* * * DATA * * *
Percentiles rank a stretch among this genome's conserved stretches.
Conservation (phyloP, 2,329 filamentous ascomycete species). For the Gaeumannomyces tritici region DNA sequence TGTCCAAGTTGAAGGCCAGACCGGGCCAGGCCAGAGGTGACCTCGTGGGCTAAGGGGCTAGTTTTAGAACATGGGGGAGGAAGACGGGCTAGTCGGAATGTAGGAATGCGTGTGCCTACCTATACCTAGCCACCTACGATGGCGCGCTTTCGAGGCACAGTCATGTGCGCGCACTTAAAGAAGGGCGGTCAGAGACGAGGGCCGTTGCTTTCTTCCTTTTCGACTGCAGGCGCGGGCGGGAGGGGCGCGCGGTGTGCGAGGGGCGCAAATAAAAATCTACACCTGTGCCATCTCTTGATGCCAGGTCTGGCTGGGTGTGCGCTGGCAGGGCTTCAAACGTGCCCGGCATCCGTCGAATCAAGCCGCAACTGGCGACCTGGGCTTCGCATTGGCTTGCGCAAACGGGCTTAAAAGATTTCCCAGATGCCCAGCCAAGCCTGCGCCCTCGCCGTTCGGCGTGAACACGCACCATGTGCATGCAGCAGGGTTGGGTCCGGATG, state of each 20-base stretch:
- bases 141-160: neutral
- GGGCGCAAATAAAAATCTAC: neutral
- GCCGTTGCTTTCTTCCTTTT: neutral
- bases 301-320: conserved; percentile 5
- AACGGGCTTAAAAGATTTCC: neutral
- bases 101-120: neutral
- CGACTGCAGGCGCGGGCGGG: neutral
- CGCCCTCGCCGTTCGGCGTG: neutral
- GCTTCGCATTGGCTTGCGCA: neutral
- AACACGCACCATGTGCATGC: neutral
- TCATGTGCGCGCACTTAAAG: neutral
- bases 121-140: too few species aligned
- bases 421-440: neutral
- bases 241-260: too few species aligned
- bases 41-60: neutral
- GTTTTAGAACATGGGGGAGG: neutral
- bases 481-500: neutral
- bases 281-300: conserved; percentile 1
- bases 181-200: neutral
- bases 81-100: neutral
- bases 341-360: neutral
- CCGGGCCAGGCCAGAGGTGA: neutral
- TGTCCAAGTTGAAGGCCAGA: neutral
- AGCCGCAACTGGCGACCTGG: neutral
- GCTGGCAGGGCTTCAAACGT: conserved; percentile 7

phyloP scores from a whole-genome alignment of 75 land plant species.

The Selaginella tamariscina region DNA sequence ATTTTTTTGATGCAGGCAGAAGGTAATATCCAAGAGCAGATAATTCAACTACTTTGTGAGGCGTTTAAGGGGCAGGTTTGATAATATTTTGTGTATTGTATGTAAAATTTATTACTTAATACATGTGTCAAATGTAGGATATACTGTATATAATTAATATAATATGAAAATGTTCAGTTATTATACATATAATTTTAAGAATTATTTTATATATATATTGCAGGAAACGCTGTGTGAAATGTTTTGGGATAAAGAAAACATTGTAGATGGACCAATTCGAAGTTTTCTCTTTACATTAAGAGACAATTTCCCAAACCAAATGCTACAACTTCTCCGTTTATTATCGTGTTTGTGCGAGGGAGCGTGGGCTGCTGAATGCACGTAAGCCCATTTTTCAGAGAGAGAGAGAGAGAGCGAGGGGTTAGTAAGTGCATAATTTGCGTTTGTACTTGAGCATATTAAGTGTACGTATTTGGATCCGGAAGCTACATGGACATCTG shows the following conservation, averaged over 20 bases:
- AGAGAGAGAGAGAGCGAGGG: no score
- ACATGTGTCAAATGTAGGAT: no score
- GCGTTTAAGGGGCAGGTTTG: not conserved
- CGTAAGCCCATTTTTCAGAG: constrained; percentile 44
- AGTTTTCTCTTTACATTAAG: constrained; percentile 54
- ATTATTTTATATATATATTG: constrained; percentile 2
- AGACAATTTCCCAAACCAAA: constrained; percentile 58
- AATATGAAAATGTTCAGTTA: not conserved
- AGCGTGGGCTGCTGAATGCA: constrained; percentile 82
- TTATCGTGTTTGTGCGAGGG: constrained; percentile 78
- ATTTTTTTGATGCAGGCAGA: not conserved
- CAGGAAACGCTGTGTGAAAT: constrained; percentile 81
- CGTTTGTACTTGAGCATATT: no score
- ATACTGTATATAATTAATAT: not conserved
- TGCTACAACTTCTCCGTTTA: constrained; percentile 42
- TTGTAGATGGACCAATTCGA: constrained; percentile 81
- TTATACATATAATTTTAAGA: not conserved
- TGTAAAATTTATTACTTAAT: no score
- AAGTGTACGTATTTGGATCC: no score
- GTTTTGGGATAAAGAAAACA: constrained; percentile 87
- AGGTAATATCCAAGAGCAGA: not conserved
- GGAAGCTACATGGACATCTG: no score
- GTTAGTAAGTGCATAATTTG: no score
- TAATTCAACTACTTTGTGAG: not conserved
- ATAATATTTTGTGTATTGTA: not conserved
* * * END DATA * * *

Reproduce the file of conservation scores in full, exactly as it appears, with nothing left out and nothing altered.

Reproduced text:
Percentiles rank a stretch among this genome's conserved stretches.
Conservation (phyloP, 2,329 filamentous ascomycete species). For the Gaeumannomyces tritici region DNA sequence TGTCCAAGTTGAAGGCCAGACCGGGCCAGGCCAGAGGTGACCTCGTGGGCTAAGGGGCTAGTTTTAGAACATGGGGGAGGAAGACGGGCTAGTCGGAATGTAGGAATGCGTGTGCCTACCTATACCTAGCCACCTACGATGGCGCGCTTTCGAGGCACAGTCATGTGCGCGCACTTAAAGAAGGGCGGTCAGAGACGAGGGCCGTTGCTTTCTTCCTTTTCGACTGCAGGCGCGGGCGGGAGGGGCGCGCGGTGTGCGAGGGGCGCAAATAAAAATCTACACCTGTGCCATCTCTTGATGCCAGGTCTGGCTGGGTGTGCGCTGGCAGGGCTTCAAACGTGCCCGGCATCCGTCGAATCAAGCCGCAACTGGCGACCTGGGCTTCGCATTGGCTTGCGCAAACGGGCTTAAAAGATTTCCCAGATGCCCAGCCAAGCCTGCGCCCTCGCCGTTCGGCGTGAACACGCACCATGTGCATGCAGCAGGGTTGGGTCCGGATG, state of each 20-base stretch:
- bases 141-160: neutral
- GGGCGCAAATAAAAATCTAC: neutral
- GCCGTTGCTTTCTTCCTTTT: neutral
- bases 301-320: conserved; percentile 5
- AACGGGCTTAAAAGATTTCC: neutral
- bases 101-120: neutral
- CGACTGCAGGCGCGGGCGGG: neutral
- CGCCCTCGCCGTTCGGCGTG: neutral
- GCTTCGCATTGGCTTGCGCA: neutral
- AACACGCACCATGTGCATGC: neutral
- TCATGTGCGCGCACTTAAAG: neutral
- bases 121-140: too few species aligned
- bases 421-440: neutral
- bases 241-260: too few species aligned
- bases 41-60: neutral
- GTTTTAGAACATGGGGGAGG: neutral
- bases 481-500: neutral
- bases 281-300: conserved; percentile 1
- bases 181-200: neutral
- bases 81-100: neutral
- bases 341-360: neutral
- CCGGGCCAGGCCAGAGGTGA: neutral
- TGTCCAAGTTGAAGGCCAGA: neutral
- AGCCGCAACTGGCGACCTGG: neutral
- GCTGGCAGGGCTTCAAACGT: conserved; percentile 7

phyloP scores from a whole-genome alignment of 75 land plant species.

The Selaginella tamariscina region DNA sequence ATTTTTTTGATGCAGGCAGAAGGTAATATCCAAGAGCAGATAATTCAACTACTTTGTGAGGCGTTTAAGGGGCAGGTTTGATAATATTTTGTGTATTGTATGTAAAATTTATTACTTAATACATGTGTCAAATGTAGGATATACTGTATATAATTAATATAATATGAAAATGTTCAGTTATTATACATATAATTTTAAGAATTATTTTATATATATATTGCAGGAAACGCTGTGTGAAATGTTTTGGGATAAAGAAAACATTGTAGATGGACCAATTCGAAGTTTTCTCTTTACATTAAGAGACAATTTCCCAAACCAAATGCTACAACTTCTCCGTTTATTATCGTGTTTGTGCGAGGGAGCGTGGGCTGCTGAATGCACGTAAGCCCATTTTTCAGAGAGAGAGAGAGAGAGCGAGGGGTTAGTAAGTGCATAATTTGCGTTTGTACTTGAGCATATTAAGTGTACGTATTTGGATCCGGAAGCTACATGGACATCTG shows the following conservation, averaged over 20 bases:
- AGAGAGAGAGAGAGCGAGGG: no score
- ACATGTGTCAAATGTAGGAT: no score
- GCGTTTAAGGGGCAGGTTTG: not conserved
- CGTAAGCCCATTTTTCAGAG: constrained; percentile 44
- AGTTTTCTCTTTACATTAAG: constrained; percentile 54
- ATTATTTTATATATATATTG: constrained; percentile 2
- AGACAATTTCCCAAACCAAA: constrained; percentile 58
- AATATGAAAATGTTCAGTTA: not conserved
- AGCGTGGGCTGCTGAATGCA: constrained; percentile 82
- TTATCGTGTTTGTGCGAGGG: constrained; percentile 78
- ATTTTTTTGATGCAGGCAGA: not conserved
- CAGGAAACGCTGTGTGAAAT: constrained; percentile 81
- CGTTTGTACTTGAGCATATT: no score
- ATACTGTATATAATTAATAT: not conserved
- TGCTACAACTTCTCCGTTTA: constrained; percentile 42
- TTGTAGATGGACCAATTCGA: constrained; percentile 81
- TTATACATATAATTTTAAGA: not conserved
- TGTAAAATTTATTACTTAAT: no score
- AAGTGTACGTATTTGGATCC: no score
- GTTTTGGGATAAAGAAAACA: constrained; percentile 87
- AGGTAATATCCAAGAGCAGA: not conserved
- GGAAGCTACATGGACATCTG: no score
- GTTAGTAAGTGCATAATTTG: no score
- TAATTCAACTACTTTGTGAG: not conserved
- ATAATATTTTGTGTATTGTA: not conserved